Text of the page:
The truth about Nissan in the UK

Graham Charles Lear
4 min readFeb 3, 2019


Remain MPs are up in arms blaming Brexit for the demise of Nissan in the UK. Remain MPs like Anna Soubry are quickly pointing the finger at Brexit and blaming people who voted leave for Nissan cutting back in making cars in the UK.

If Remainers are saying that Nissan is laying off workers because of Brexit they are outright liars and here is the proof that they are liars.

Just a simple Google search will reveal that it's not Brexit that is the reason but a far simpler reason brought on by the EU its self and MPs in the UK such as Sourbry.

Just one word is the reason


Elzbieta Bienkowska, the European Commissioner for industrial policy in May 2018 said this.

diesel cars “the technology of the past”, and has predicted that they will “completely disappear” in the near future.

It was, in fact, the VW emissions scandal that has seen Europe fall out of favor with the Diesel car

The emissions cheating scandal broke on 18 September 2015, when Volkswagen was found to be using a ‘defeat device’ on some of its diesel engines that could detect when they were undergoing a laboratory test and switch to an engine management program that minimized NOx emissions.

So what has this to do with Nisan? Well to put it in simple terms Nissan makes Diesel cars for not just the UK but for all of Europe

As this explains

Fresh questions over the security of hundreds of jobs at Nissan’s Sunderland plant will be raised after the Japanese car maker reportedly made plans to stop selling diesel cars in Europe.

The carmaker will not put diesel engines in future models of its car as it adapts to a sharp decline in diesel vehicle sales, reports from Japan have indicated.

Nissan already revealed last month that it would lay off employees at the UK’s largest car-making plant, but it was understood that the job cuts would affect less than 10pc of the 7,000-strong workforce.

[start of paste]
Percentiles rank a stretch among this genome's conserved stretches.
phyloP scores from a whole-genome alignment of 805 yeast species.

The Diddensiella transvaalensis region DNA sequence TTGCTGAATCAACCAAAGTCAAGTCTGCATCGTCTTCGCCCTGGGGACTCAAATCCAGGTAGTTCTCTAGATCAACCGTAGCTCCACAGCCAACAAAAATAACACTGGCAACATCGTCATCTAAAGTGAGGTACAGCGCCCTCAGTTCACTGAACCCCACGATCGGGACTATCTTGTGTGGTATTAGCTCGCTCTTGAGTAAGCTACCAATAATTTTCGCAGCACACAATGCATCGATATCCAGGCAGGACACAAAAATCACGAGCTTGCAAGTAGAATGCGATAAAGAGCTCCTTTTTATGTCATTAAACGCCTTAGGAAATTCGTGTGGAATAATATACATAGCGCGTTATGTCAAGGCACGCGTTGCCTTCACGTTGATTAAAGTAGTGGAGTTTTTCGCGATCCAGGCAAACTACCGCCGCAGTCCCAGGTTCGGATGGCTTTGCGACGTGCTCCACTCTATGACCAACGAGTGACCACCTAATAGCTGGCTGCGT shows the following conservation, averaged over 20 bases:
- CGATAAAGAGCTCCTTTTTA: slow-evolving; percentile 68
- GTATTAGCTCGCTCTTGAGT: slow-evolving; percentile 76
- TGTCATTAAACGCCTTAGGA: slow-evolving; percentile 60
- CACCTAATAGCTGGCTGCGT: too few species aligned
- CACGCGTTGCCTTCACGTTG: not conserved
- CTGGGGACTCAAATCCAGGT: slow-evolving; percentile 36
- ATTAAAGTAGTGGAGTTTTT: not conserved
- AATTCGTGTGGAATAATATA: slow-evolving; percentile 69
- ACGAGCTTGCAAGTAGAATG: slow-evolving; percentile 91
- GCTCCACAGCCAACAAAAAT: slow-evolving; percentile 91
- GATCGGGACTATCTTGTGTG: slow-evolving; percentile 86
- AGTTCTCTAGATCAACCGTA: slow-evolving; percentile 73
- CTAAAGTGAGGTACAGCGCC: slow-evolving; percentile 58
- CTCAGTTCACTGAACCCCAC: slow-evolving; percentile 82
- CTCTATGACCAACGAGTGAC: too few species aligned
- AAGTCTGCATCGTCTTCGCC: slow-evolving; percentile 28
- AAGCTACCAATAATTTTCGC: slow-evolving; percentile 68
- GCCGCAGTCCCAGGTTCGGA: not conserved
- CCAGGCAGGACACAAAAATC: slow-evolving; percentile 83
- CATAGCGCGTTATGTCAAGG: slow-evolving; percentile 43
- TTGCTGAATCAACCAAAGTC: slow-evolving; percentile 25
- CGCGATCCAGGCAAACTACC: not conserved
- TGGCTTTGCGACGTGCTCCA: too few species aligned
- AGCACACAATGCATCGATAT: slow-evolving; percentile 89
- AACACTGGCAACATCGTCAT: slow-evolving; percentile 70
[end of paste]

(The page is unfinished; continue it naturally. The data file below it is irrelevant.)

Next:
Around a quarter of the Sunderland plant’s output is diesel-powered cars. The plans to stop selling such vehicles in Europe altogether could put even more of the jobs at the factory in the North East of England under pressure.

Nissan is to lay off hundreds of workers from its car plant in Sunderland, as it shifts production away from diesel vehicles amid a sharp fall in sales.

The plant employs 7,000 workers and is the UK’s biggest carmaker, producing 500,000 vehicles a year, including the Juke, Qashqai and electric Leaf models, of which roughly a quarter are diesel.

The Daily Telegraph understands that less than 10pc of the workers at the site will be affected, with sources saying the figure was a lot lower than 700. However, Nissan declined to give an exact figure.

Nisson is not the only car manufacturer to make this decision

Jaguar Land Rover is doing the same

Jaguar Land Rover has become the latest large carmaker to say it will stop launching new models solely powered by internal combustion engines.

In other words not only are Jaguar Land Rover not going to make Diesel cars they have also chosen not to make Petrol cars as well. In fact, there are plans afoot to Britain to ban the sale of all diesel and petrol cars and vans from 2040

In fact, the Scottish government said it would phase out the need for petrol and diesel cars by 2032.

As you are now seeing its the doing of their beloved EU who do not want anyone in the EU driving cars that are Diesel driven. The EU’s 2030 CO2 targets are pushing manufacturers towards plug-in hybrid and electric cars.

To give you some idea how Europe now hates the diesel cars. Hamburg has becomes the first German city to ban older diesel cars. The ban will affect about 214,000 cars, more than two-thirds of the diesel vehicles registered in Germany’s second-largest city.

It won't be long before many more European cities will do the same. Now, this is a big problem for car manufacturers and the ones who buy diesel cars. Who in their right mind would buy a car that is going to be banned in cities and towns across the length of Europe? I know I would not and I suspect neither would anyone reading this. In fact only in January this year I traded in my two-year-old diesel car for a petrol car. There were two deciding factors in the trade in. One was the fact that the deal at the moment was good ( it won't be this time next year) and the price of the diesel. It's around 11/12p a litre dearer than petrol in my area.

Deals are good at the moment but they won't be once we see Government or councils banning diesel cars from the roads.

To be quite honest its not just in Europe that Nissan is seeing challenging car manufacturing condition. Perhaps because we are preoccupied with Brexit ad the Remain lies that are being told we have missed the news that Nissan is also cutting jobs in Mexico



Graham Charles Lear

What is life without a little controversy in it? Quite boring and sterile would be my answer.